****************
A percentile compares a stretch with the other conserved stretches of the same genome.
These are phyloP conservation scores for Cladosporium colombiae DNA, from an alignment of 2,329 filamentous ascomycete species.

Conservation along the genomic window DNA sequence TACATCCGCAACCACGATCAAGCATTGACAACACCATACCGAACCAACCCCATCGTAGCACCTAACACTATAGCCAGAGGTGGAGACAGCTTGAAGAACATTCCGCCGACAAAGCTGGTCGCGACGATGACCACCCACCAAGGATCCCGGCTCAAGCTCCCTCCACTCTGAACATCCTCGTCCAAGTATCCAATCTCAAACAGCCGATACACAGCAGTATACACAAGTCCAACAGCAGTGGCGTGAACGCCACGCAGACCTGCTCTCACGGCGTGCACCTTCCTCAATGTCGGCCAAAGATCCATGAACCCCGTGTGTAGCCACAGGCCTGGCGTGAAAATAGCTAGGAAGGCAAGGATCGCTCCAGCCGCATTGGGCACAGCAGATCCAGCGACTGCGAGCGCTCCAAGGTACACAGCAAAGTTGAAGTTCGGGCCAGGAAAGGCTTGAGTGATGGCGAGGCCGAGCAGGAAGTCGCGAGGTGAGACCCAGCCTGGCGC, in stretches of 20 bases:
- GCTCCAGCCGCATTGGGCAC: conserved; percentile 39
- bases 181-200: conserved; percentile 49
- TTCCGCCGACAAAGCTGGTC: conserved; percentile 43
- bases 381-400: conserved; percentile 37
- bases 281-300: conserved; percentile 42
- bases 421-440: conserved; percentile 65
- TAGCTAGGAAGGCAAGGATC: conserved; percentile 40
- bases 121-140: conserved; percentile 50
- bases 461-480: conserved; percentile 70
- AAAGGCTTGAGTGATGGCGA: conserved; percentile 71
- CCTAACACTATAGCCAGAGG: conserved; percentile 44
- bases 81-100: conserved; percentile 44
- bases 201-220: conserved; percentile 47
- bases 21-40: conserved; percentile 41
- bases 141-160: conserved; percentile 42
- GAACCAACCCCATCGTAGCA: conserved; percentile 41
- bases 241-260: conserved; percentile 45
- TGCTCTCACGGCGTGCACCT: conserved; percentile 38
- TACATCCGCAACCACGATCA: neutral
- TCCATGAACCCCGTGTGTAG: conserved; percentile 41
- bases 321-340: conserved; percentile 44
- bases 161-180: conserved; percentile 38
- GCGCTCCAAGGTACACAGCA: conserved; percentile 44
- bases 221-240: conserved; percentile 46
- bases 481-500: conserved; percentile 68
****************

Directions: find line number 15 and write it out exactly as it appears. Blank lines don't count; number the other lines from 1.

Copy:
- bases 81-100: conserved; percentile 44